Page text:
That was a couple of weeks ago, at least, and at first it didn’t seem to be effective, but I haven’t seen any of those little critters around recently. Maybe  chemical warfare did eliminate the nest but not before they pulled a good one on me.

I was eating corn chips from a bag a while back and learned this lesson: Do not eat from a bag. Give yourself a serving. At one point I looked into the bag and saw them happily at work. They’re very fond of corn chips.

I believe that was the day I went to Johnson’s Hardware for the Terro. It was a day or two later that I opened a new package of Bob’s Red Mill Mighty Tasty Hot Cereal. I removed a scoop for breakfast and tightly closed it up.

The next morning I opened it again and the tiny ants were also having breakfast. I wasn’t about to throw a new bag away. Into the freezer it went.

In their frozen state the little things don’t even show up, and besides, the USDA standards allow for 10 in a bowl of cereal. It doesn’t even sting if you don’t think about it.

  • Front.little Ball
    Fayette's Demetrious Whiteside (left)Skylar Lester attempt to keep the ball from going out of bounds during Morenci's recent basketball tournament for fourth and fifth grade teams. Morenci's Andrew Schmidt stands by.
  • Front.tug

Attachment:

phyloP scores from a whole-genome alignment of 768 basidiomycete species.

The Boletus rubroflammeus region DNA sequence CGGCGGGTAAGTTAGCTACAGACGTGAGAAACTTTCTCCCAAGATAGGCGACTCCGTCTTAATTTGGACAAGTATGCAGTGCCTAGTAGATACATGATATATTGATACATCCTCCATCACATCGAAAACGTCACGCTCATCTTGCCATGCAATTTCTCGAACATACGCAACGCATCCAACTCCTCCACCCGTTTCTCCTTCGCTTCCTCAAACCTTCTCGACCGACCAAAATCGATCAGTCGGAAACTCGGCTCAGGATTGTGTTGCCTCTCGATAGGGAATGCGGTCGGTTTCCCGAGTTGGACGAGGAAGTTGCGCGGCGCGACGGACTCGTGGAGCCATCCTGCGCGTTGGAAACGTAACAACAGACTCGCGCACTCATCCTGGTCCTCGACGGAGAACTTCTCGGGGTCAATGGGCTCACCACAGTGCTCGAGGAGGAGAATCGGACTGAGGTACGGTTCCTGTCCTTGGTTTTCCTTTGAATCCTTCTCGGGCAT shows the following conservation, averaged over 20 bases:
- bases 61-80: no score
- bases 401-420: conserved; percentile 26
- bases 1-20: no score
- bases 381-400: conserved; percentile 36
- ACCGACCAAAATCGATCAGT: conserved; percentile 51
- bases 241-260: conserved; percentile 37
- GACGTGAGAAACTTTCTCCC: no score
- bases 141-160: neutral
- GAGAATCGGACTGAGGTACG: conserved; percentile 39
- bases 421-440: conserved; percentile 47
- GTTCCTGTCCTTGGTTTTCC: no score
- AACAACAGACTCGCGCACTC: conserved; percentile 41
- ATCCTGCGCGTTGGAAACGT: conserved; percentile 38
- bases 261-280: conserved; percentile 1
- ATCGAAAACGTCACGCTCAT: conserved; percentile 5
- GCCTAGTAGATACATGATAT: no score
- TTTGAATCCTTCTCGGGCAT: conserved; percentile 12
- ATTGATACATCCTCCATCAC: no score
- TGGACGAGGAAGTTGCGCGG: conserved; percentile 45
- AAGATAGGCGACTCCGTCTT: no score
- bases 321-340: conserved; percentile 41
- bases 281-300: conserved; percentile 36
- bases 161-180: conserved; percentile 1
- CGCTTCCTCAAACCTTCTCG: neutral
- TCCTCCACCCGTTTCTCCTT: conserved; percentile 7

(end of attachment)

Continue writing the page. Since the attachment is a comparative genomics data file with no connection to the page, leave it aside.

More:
MORENCI pep rallies generally end with a tug of war. The senior class entry, shown above, did not advance to the finals. Griffin Grieder, Alaina Webster, Kyle Long and Jazmin Smith are shown at the front of the rope, giving it their best effort.
  • Accident
    FAYETTE resident Patricia Stambaugh, 64, was declared dead on the scene of a single-vehicle accident Friday morning south of Morenci. Rescue units were called around 9 a.m., but as of Tuesday, law enforcement officers had not yet determined the time of the accident. According to Ohio State Highway Patrol, Stambaugh was driving west on U.S. 20 when her Chevrolet Malibu traveled off the north side of the road and down a steep embankment, coming to rest in Bean Creek (Tiffin River).
  • Athletic Fields
    SPORTS COMPLEX—Fayette’s outdoor athletic facilities will include three ball fields for summer recreation leagues at the southwest corner of the school. The baseball and softball fields, along with the running track, will be constructed on the east side of the school. Outdoor athletic fields were not part of the new school project from 2007, but voters approved a $1.4 million levy for a school addition and the sports fields last August. Both projects are scheduled to be complete by July 20.
  • Front.teacher Leading
    PRESCHOOL MUSIC—Fayette band director Jeffrey Dunford spends the last half hour of the day leading the full-day preschool class in musical activities. Additional photos are on page 7 of this week’s Observer.
  • Front.F.band
    TROMBONISTS Jake Myers (left) and Max Baker perform Friday at the annual Senior Citizens Luncheon at Fayette High School. The National Honor Society and the FFA chapter teamed up to serve a meal to area seniors and to provide musical entertainment. Both the school band and choir performed. Additional photos are on page 7 of this week’s Observer.
  • Front.poles
    MOVING EAST—Utility workers continue their slow progress east along U.S. 20 south of Morenci. New electrical poles are put in place before wiring is moved into place.

Weekly newspaper serving SE Michigan and NW Ohio - State Line Observer ©2006-2017